ABOUT THE LAW
The meaning of law is the obligation of government to define every contract made between men, so that security and peace be created for the conditions of life in the world. The meaning of law is also that it should hold responsible any man transgressing a contractual obligation and hand him over to the powers possessing the responsibility of enforcement. This being so, law provides for man a distinct definition of what it permits to him, so that he may fully benefit from it. Furthermore, the law, while warning man of the duties incumbent upon him, orders him to fulfil his obligations. Anything that is permitted to man to benefit by is called the right of exercise of enjoyment. This right of enjoyment is divided into two main parts:
(1) Private privileges are those which are for each person in his individual capacity.
(2) Joint privileges are those which are for the whole people in its entirety and for Ethiopia in her united capacity.
Private and joint concepts may be of three kinds:
(1) The interests of livelihood (worldly goods);
(2) The interests of the mind (knowledge);
(3) The interests of the inner life (love and religion).
Emperor Haile Sellassie I has given laws as regards the general judicial concepts for all these interests, private as well as communal, which have been referred to. But for matters of detail he has set up what is called a constitution as a basis for the establishment of government, so that the counsellors should submit to him (as we have shown above) the legislative proposals they have prepared in Parliament.
Up to now I have spoken in order to expound what a constitution is and also how the determination of laws is to be done. I shall now explain in detail the answer to the questions I have presented to you before.
THAT WE MAY KNOW MUTUAL AID AND UNITY
What Emperor Haile Sellassie I has done for us, other kings have done for their countries. But in other countries improvements of this kind were not carried out by an act of spontaneous generosity but through bloodshed and compulsions and by leaving behind a sense of danger for all.
But in our country, while the educational level of the people is as yet inadequate, our Emperor, in weighing up and estimating the deficiencies and advantages for the future, has been meaning to improve the conduct of our fortunes and has arranged, by his wisdom and his will, that Ethiopia should rise up from the condition of mere custom, in which she had been living hitherto, and pass on to a higher level of civilization. What makes this so very astonishing is the fact that all this is being accomplished in such peace and security, while Ethiopia turns away from the situation in which she had been up to now and makes progress all of a sudden, the Emperor being in accord with his supporters and servants-all in unity, mutual aid, and joy.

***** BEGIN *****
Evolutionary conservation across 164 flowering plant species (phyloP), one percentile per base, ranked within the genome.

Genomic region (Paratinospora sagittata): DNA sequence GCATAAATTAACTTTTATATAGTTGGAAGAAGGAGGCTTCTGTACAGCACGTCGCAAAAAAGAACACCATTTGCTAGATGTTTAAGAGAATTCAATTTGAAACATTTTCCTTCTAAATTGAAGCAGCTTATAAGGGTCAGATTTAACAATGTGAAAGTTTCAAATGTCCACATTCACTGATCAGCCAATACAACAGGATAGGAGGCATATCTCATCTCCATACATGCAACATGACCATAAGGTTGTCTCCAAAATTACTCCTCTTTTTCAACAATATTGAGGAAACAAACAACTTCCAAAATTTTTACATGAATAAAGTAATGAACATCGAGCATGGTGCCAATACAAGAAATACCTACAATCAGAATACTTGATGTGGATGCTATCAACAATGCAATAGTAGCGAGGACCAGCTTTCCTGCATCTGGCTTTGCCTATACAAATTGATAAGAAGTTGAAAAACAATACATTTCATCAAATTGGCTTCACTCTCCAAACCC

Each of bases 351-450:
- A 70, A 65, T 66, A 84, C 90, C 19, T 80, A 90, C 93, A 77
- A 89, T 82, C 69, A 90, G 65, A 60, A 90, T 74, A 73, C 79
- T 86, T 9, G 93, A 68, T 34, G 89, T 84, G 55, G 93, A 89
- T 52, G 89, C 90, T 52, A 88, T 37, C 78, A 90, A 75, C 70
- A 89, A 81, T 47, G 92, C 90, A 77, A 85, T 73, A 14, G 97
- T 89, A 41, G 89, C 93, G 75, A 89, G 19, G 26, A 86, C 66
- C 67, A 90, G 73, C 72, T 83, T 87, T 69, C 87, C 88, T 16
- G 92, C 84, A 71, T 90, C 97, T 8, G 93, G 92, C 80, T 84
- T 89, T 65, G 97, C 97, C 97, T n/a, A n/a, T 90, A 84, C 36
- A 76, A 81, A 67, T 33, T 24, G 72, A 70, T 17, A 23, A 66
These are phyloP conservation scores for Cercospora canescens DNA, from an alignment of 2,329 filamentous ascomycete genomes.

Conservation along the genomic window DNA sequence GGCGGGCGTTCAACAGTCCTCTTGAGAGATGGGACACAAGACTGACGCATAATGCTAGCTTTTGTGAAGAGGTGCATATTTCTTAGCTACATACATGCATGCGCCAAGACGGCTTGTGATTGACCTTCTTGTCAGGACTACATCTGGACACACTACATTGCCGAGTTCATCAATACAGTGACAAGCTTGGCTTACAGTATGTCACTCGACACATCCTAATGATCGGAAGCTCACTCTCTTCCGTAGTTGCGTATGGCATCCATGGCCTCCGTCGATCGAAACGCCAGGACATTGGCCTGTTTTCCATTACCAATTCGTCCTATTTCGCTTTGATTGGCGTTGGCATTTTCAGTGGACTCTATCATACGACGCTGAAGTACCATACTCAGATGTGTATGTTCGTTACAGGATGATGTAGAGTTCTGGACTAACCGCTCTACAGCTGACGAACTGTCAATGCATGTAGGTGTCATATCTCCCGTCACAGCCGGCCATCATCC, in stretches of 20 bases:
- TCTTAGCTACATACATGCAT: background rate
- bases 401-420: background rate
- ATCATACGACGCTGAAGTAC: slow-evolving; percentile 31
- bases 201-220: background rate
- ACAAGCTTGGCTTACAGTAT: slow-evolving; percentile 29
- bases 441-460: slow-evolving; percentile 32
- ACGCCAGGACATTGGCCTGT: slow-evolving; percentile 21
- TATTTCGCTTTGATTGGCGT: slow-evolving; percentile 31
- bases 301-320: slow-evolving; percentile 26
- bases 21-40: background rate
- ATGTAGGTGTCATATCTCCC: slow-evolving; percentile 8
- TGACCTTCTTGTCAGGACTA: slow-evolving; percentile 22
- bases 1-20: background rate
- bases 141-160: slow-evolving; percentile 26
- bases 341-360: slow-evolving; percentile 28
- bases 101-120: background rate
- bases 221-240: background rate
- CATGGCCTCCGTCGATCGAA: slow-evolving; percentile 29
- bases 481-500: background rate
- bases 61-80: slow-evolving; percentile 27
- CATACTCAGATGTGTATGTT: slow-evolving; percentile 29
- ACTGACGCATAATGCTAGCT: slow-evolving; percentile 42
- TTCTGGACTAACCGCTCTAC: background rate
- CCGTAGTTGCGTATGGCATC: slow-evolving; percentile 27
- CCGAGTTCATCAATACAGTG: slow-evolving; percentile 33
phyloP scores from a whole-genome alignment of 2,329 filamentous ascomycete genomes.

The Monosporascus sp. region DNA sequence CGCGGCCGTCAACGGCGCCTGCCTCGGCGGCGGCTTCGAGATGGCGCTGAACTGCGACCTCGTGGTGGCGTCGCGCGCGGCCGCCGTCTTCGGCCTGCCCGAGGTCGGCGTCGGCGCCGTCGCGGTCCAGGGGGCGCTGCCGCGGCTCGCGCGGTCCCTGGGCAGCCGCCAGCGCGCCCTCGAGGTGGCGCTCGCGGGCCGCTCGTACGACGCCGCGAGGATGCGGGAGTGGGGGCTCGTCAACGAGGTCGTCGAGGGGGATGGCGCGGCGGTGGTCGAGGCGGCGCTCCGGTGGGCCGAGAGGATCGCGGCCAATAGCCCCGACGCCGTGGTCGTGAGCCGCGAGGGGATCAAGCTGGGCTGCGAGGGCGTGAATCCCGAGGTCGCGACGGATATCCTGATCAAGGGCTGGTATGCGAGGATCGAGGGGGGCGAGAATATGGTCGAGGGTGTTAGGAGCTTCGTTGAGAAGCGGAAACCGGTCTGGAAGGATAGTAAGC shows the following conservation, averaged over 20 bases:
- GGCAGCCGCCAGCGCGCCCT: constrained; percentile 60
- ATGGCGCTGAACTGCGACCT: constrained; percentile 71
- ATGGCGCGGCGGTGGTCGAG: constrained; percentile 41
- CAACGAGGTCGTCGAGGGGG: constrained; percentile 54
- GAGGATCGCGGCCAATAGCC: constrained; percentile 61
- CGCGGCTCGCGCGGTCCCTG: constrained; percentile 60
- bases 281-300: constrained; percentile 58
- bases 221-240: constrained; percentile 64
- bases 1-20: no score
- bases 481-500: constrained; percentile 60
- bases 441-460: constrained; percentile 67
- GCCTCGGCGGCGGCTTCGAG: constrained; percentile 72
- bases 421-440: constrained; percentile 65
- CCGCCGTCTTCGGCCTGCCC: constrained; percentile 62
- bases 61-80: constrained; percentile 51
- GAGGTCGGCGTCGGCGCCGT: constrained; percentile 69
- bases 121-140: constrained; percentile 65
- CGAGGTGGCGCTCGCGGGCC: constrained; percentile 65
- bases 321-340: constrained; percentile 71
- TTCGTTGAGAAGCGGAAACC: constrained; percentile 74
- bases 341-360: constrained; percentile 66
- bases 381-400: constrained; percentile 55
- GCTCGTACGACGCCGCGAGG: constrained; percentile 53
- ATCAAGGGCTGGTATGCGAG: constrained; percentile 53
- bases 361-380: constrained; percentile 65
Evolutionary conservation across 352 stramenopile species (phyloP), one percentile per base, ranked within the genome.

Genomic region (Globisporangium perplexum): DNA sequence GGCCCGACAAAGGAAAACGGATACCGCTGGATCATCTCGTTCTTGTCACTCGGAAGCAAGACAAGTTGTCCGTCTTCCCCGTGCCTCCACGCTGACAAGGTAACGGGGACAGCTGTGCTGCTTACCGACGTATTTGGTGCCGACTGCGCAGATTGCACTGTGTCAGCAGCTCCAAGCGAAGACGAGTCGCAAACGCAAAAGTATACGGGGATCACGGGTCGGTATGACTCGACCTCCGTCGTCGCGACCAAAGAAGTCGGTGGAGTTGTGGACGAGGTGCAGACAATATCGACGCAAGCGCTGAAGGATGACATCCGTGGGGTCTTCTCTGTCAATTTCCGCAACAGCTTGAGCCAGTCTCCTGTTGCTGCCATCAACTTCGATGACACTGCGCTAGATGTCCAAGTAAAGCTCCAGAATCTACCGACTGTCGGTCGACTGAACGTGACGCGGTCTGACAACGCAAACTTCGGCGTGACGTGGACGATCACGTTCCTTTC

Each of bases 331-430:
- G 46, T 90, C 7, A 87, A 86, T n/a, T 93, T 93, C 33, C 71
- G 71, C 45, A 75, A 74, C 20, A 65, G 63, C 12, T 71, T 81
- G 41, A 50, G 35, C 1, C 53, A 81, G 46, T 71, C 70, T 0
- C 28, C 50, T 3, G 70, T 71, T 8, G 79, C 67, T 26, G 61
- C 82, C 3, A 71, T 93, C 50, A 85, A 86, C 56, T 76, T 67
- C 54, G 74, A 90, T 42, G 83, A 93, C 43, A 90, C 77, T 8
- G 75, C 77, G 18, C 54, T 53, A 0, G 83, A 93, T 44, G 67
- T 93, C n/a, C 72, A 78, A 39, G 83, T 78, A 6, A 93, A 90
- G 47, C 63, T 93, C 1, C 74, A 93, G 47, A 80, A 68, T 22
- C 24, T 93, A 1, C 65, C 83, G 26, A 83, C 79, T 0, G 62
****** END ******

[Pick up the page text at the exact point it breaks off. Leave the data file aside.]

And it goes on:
This fact is by itself enough to bring honour to Ethiopia and render her an equal with the civilized nations.
In order to repay His Majesty’s generosity, we must judge for ourselves and impose an obligation upon ourselves so as to be truly and sincerely submissive. When His Majesty has been graciously pleased to establish for us such an esteemed project, unless we make an equally gracious and willing return for those benefits, we shall give offence to our Emperor, on the one hand, and to most people, on the other, as well as incurring hatred all round; that is, if we are seekers, on the narrow road, of our own interest only and despise our common benefit which ties us to the nation.
The meaning of law is a strong and unchallengeable force which is ordained to exist among men in sanctity, purity, and honour; it is a requirement of peacefulness to be a safeguard of the interests existing among men-properly poised and for ever indestructible. That which safeguards the law itself is its faithfulness in true impartiality and sincerity in the fulfilment of contracts tied to covenants.
This contract attached to a covenant, referred to as law, specifically cautions on every occasion those dwelling in the world, lest they transgress the proper limits in any of their daily occupations; the law defines those limits for them, brings them into harmony, and delivers them from enmity.